Appearance of Rottweiler
Eye Color Possibilities
brown Rottweiler eyes
Brown
Nose Color Possibilities
black Rottweiler nose
Black
Coat Color Possibilities
black Rottweiler coat
Black
Coat Length
Short Medium Long
Coat Density
Sparse Normal Dense
Coat Texture
Rottweiler wiry coat texture
Straight Wiry Wavy Curly Corded

Rottweiler Breed Maintenance

The shorter coat of the Rottweiler only needs minimal grooming, even in the seasons when it sheds. Weekly brushing with a bristle brush and an occasional wipe down with a damp towel will keep this breed looking its best. Rottweilers do have fast growing nails that need regular trimming to avoid splitting and cracking. Ears and teeth should also be cleaned regularly. This breed needs both mental and physical stimulation, and lots of family time, or else it can become frustrated and bored, and develop very destructive behavior. Rottweilers will benefit from at least two solid daily workouts that can include long walks, playtimes in a fenced-in yard, obedience training, and games with the family. They are people dogs who do not do well alone and should not be left for long periods of time. The Rottweiler is better suited to colder climates, and it can live outdoors with a proper shelter. In hotter temperatures, these dogs can become overheated. This breed is predisposed to conditions that result from growing too quickly, such as panosteitis and osteochondritis dissecans. As such, the diet intake should be monitored while growing, and adding supplemental calcium may not be recommended. This breed is also prone to obesity which can be prevented through regular exercise and diet regulation.

Brushes for Rottweiler
Slicker Brush
Deshedder
Nail Clipper
Brushing Frequency
Rottweiler requires weekly brushing
Daily Weekly Monthly

Rottweiler Temperament

The Rottweiler is a confident and fearless dog who is loyal and affectionate with its family. Making a wonderful companion, the breed can be both clownish and laid back with a wait-and-see attitude towards many situations. This dog often follows its favorite person from room to room. The Rottweiler can be territorial, and while he makes an excellent guard dog, he may also be highly suspicious of and aggressive with strangers, even if they are of the child variety. He often attempts to herd children in the family, and he is usually better with school aged children rather than younger ones. The breed may also become territorial with other dogs, and may benefit from early socialization with many people and animals to prevent the behavior from becoming overly aggressive. Obedience training is a must with this breed, and should continue throughout the life of the dog, as untrained Rottweilers can be aggressive and dominant. These are intelligent dogs that are easy to train with regular sessions from an early age. The Rottweiler has a high stamina and is very athletic, and does best with a job to do. This can be as simple as carting the kids around in a wagon, helping to take out the trash, or even just participating in obedience competitions. They do well in the service industry, making excellent herders, therapy dogs, police dogs, and service dogs.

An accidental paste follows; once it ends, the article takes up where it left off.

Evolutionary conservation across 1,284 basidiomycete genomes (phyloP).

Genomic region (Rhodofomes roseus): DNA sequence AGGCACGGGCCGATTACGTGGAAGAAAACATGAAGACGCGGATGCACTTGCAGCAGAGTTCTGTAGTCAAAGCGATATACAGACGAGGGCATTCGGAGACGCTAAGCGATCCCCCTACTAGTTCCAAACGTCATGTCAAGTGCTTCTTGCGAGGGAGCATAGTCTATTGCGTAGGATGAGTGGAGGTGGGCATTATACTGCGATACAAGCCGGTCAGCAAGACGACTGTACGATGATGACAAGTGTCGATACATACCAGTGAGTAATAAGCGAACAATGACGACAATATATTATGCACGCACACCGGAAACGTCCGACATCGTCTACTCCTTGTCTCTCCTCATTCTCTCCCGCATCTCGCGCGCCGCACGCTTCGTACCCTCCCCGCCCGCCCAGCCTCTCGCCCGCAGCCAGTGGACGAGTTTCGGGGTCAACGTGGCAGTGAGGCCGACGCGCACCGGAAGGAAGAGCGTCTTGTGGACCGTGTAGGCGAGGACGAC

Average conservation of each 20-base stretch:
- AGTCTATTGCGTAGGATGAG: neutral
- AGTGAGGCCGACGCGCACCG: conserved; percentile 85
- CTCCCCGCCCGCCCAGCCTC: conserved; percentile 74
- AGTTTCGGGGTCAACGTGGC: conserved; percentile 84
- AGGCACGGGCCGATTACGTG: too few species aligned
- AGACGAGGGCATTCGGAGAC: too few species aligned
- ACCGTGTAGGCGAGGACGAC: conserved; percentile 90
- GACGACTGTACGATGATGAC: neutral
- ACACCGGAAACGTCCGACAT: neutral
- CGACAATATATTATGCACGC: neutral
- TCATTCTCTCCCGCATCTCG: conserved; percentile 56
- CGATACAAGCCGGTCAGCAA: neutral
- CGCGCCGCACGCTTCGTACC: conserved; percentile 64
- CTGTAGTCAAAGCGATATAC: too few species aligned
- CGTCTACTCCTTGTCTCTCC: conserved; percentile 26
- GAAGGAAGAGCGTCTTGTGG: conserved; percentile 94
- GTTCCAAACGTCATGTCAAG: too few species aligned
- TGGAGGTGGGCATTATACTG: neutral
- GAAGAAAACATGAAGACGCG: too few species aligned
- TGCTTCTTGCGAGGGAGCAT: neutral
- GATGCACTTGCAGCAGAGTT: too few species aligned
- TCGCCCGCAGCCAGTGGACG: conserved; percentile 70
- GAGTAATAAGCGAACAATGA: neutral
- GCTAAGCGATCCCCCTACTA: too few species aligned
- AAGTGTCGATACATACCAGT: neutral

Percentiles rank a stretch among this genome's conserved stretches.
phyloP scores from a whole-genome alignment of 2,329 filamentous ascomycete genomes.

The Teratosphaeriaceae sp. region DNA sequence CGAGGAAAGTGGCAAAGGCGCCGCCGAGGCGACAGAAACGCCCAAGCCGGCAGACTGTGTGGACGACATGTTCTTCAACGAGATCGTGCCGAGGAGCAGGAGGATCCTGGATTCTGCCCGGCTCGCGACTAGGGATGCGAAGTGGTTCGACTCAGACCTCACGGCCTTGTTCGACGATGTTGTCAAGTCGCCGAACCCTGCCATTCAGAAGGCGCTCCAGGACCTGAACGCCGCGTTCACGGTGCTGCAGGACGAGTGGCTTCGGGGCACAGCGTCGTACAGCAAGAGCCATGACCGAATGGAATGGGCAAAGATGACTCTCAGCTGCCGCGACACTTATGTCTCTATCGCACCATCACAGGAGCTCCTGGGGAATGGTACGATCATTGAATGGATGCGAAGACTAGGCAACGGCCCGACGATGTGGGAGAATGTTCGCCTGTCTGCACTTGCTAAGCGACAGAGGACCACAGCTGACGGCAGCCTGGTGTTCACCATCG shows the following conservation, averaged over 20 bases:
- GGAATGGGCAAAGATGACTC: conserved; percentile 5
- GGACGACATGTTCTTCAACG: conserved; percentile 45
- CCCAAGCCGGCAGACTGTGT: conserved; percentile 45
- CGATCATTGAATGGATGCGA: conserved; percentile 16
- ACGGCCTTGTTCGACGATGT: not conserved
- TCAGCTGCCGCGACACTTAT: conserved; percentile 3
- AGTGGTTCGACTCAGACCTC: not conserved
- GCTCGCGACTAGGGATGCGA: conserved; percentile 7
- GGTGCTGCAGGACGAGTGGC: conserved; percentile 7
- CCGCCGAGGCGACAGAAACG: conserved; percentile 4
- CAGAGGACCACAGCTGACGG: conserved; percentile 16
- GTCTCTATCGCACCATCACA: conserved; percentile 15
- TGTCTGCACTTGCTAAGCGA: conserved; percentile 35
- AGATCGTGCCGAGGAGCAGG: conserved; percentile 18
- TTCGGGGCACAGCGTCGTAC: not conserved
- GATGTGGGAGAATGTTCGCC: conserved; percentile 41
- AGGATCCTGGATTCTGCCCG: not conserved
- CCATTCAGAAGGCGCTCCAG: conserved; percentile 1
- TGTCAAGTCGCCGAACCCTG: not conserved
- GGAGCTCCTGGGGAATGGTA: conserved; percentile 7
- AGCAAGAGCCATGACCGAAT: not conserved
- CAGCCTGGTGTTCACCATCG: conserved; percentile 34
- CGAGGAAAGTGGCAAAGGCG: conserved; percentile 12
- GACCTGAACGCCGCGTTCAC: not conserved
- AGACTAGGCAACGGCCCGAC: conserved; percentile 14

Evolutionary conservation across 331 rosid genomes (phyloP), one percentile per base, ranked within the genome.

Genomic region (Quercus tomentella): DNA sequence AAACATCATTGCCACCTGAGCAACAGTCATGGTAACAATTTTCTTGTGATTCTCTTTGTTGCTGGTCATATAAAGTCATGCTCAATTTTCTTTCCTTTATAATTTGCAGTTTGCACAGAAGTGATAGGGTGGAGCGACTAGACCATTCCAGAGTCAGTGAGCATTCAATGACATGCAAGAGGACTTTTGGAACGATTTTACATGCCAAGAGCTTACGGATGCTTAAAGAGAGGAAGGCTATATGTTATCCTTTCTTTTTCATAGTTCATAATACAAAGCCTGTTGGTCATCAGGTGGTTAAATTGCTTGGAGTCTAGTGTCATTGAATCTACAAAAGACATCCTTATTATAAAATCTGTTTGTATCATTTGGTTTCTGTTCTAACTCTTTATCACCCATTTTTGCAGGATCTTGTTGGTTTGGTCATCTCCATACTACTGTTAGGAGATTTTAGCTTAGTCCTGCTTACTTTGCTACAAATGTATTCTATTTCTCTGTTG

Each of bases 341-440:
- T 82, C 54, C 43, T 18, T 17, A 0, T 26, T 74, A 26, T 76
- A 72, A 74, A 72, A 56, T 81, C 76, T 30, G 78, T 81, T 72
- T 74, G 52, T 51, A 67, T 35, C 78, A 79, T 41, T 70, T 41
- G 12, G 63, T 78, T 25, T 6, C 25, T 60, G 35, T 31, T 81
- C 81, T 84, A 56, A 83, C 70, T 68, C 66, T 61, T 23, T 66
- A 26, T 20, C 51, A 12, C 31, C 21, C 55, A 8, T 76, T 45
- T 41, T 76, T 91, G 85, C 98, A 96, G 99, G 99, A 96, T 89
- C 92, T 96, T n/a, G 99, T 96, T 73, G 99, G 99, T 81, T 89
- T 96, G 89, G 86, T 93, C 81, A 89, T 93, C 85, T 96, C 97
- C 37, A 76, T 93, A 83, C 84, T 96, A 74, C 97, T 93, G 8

Activity Level
Low Medium High
Rec. Walk Mileage Per Week
10 miles
Minutes of Activity Per Day
75 minutes

Rottweiler Food Consumption

Cups Per Day
3.3 cups
Daily Cost
$1.5 - $1.9
Monthly Cost
$39 - $52

Rottweiler Height & Weight

6 Months
Sketch of Rottweiler at six months
Male Rottweiler size stats at six months
Height: 20 inches Weight: 55 lbs
Female Rottweiler size stats at six months
Height: 18 inches Weight: 46 lbs
12 Months
Sketch of Rottweiler at 12 months
Male Rottweiler size stats at 12 months
Height: 23 inches Weight: 72 lbs
Female Rottweiler size stats at 12 months
Height: 21 inches Weight: 69 lbs
18 Months
Sketch of Rottweiler at 18 months
Male Rottweiler size stats at 18 months
Height: 25 inches Weight: 102 lbs
Female Rottweiler size stats at 18 months
Height: 23 inches Weight: 87 lbs

Top Rottweiler Breeders

Check out who made our list for the most reputable Rottweiler breeders of 2018.